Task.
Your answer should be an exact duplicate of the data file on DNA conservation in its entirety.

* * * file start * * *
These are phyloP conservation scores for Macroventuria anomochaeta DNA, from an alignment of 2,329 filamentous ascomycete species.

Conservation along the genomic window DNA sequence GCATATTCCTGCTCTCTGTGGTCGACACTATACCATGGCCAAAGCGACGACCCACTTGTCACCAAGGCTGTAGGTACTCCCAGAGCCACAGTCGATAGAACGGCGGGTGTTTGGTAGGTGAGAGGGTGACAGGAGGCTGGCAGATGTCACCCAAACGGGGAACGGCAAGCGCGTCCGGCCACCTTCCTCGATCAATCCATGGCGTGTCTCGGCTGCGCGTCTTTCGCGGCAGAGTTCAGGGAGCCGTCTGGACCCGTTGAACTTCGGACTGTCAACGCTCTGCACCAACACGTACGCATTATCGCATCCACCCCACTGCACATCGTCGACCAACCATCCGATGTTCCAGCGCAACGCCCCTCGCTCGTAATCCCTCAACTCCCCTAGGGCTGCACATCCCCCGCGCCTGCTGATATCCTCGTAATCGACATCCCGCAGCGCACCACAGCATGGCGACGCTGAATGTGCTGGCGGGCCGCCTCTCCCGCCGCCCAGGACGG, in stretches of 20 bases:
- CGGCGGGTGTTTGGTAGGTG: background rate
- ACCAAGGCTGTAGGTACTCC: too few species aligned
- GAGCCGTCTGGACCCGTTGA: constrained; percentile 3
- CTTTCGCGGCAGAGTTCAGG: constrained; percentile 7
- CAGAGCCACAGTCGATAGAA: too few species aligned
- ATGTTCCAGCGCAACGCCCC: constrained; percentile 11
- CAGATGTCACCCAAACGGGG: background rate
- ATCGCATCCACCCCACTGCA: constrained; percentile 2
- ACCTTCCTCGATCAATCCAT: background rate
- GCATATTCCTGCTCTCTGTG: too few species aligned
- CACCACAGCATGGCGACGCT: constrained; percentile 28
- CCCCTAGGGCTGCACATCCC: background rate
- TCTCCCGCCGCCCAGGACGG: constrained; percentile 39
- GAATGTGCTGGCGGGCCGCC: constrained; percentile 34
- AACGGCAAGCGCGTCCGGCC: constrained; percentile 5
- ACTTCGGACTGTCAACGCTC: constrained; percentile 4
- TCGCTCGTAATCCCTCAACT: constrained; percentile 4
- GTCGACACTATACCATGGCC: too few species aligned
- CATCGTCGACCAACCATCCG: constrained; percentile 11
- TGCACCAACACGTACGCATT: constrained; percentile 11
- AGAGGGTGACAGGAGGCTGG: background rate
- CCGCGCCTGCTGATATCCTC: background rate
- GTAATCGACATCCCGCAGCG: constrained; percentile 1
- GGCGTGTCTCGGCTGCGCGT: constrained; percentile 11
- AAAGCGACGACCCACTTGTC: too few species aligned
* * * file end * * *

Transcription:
These are phyloP conservation scores for Macroventuria anomochaeta DNA, from an alignment of 2,329 filamentous ascomycete species.

Conservation along the genomic window DNA sequence GCATATTCCTGCTCTCTGTGGTCGACACTATACCATGGCCAAAGCGACGACCCACTTGTCACCAAGGCTGTAGGTACTCCCAGAGCCACAGTCGATAGAACGGCGGGTGTTTGGTAGGTGAGAGGGTGACAGGAGGCTGGCAGATGTCACCCAAACGGGGAACGGCAAGCGCGTCCGGCCACCTTCCTCGATCAATCCATGGCGTGTCTCGGCTGCGCGTCTTTCGCGGCAGAGTTCAGGGAGCCGTCTGGACCCGTTGAACTTCGGACTGTCAACGCTCTGCACCAACACGTACGCATTATCGCATCCACCCCACTGCACATCGTCGACCAACCATCCGATGTTCCAGCGCAACGCCCCTCGCTCGTAATCCCTCAACTCCCCTAGGGCTGCACATCCCCCGCGCCTGCTGATATCCTCGTAATCGACATCCCGCAGCGCACCACAGCATGGCGACGCTGAATGTGCTGGCGGGCCGCCTCTCCCGCCGCCCAGGACGG, in stretches of 20 bases:
- CGGCGGGTGTTTGGTAGGTG: background rate
- ACCAAGGCTGTAGGTACTCC: too few species aligned
- GAGCCGTCTGGACCCGTTGA: constrained; percentile 3
- CTTTCGCGGCAGAGTTCAGG: constrained; percentile 7
- CAGAGCCACAGTCGATAGAA: too few species aligned
- ATGTTCCAGCGCAACGCCCC: constrained; percentile 11
- CAGATGTCACCCAAACGGGG: background rate
- ATCGCATCCACCCCACTGCA: constrained; percentile 2
- ACCTTCCTCGATCAATCCAT: background rate
- GCATATTCCTGCTCTCTGTG: too few species aligned
- CACCACAGCATGGCGACGCT: constrained; percentile 28
- CCCCTAGGGCTGCACATCCC: background rate
- TCTCCCGCCGCCCAGGACGG: constrained; percentile 39
- GAATGTGCTGGCGGGCCGCC: constrained; percentile 34
- AACGGCAAGCGCGTCCGGCC: constrained; percentile 5
- ACTTCGGACTGTCAACGCTC: constrained; percentile 4
- TCGCTCGTAATCCCTCAACT: constrained; percentile 4
- GTCGACACTATACCATGGCC: too few species aligned
- CATCGTCGACCAACCATCCG: constrained; percentile 11
- TGCACCAACACGTACGCATT: constrained; percentile 11
- AGAGGGTGACAGGAGGCTGG: background rate
- CCGCGCCTGCTGATATCCTC: background rate
- GTAATCGACATCCCGCAGCG: constrained; percentile 1
- GGCGTGTCTCGGCTGCGCGT: constrained; percentile 11
- AAAGCGACGACCCACTTGTC: too few species aligned